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Gerald Scarfe and the writing on the wall

I spent a lot of today writing about a cartoon by my colleague Gerald Scarfe on behalf of the UK’s Professional Cartoonists Organisation.

You can see the piece of visual opinion here if you have not already done so.

At procartoonists.org we have a growing and diverse membership whose opinions are not uniform and especially not when addressing political cartoons. You will see this fact of life reflected in the post I wrote there.

However, personally I think accusations of anti-semitism aimed at the cartoonist Scarfe are unfounded and a diversion from his drawn comment about the behaviour of the present Israeli prime Minister in the runup to the recent elections. (We went through a similar process of debate with cartoonist Dave Brown and  a piece of work from the Independent way back in 2003).

Scarfe himself apologised early in the row to the Jewish Chronicle for not knowing the image was to be published on Holocaust Memorial Day.

As to the horror or insulting nature of his image, if you have any knowledge of Scarfe’s work over half a century or more, this style of communication is very much his method. Look at the archives for evidence.

For more informed context, another cartooning colleague Martin Rowson has written elegantly about political cartooning and why it does what it does. I recommend the read.

More broadly and speculating, I do wonder about the unusual step taken by the owner and publisher of the Sunday Times Rupert Murdoch who really ignited the row when he tweeted a public apology about the image on Monday evening. I link to it below.

Murdoch_tweet_on_gerald_Scarfe

@ Matthew Buck Hack Cartoons

Online display.

Predictably this put enormous pressure upon the recently appointed Acting Editor of the newspaper, Martin Ivens. He recanted the Scarfe cartoon this evening after a meeting with representatives of organisations who had complained (report from the UKPG).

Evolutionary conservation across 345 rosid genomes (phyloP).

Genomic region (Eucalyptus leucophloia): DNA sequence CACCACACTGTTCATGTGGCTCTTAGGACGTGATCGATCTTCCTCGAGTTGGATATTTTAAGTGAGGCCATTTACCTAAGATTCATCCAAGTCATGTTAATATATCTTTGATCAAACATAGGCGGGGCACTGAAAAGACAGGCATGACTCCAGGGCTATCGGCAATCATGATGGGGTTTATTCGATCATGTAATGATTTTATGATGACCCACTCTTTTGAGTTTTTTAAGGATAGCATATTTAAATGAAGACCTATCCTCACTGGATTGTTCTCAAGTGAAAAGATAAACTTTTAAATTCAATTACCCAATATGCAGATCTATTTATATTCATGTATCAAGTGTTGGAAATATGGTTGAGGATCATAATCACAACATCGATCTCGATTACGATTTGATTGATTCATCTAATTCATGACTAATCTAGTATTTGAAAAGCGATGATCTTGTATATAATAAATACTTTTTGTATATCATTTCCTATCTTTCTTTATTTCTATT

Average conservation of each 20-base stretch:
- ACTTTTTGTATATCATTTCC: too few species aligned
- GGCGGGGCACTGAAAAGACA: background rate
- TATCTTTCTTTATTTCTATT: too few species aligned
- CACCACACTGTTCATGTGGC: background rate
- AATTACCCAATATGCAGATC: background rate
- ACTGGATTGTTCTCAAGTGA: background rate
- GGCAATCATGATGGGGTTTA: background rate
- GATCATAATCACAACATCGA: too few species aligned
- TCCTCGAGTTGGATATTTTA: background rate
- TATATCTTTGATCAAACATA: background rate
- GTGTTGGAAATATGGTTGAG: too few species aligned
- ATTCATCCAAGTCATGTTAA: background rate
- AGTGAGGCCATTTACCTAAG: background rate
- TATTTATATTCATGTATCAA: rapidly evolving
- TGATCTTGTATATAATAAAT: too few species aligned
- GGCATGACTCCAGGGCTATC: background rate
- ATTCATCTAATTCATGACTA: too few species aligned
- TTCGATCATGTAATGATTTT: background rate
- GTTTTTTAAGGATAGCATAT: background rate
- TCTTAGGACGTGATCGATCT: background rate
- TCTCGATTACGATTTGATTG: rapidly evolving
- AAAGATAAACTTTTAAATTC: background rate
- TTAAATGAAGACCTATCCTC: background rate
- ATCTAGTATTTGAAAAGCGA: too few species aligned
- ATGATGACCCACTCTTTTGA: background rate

You can read the resulting Sunday Times statement here.

I think on the whole the story tells us rather more about the exercise of  ‘soft’ power than it does about either anti-semitism or political cartooning.

Journalist Michael Crick noted the friendship between the publisher, Murdoch and the subject of the cartoon, Prime Minister of Israel Benjamin Netanyahu.

Michael Crick on Murdoch and Netanyahu

@ Matthew Buck Hack Cartoons

Online display.

We know Mr Murdoch is a generous man having invited our own recent Prime Minister, Tony Blair, to stand godfather to his daughter at a recent ceremony on the banks of the river Jordan. He also likes to entertain.

I’d hazard that Gerald Scarfe who has had a 40-year career at the newspaper is now not far from a change of scenery. Change is certainly afoot at the News International titles.

Updated: 3rd February. Peter Preston, former editor of The Guardian, writes about the changed opportunities for command and control of the information businesses.

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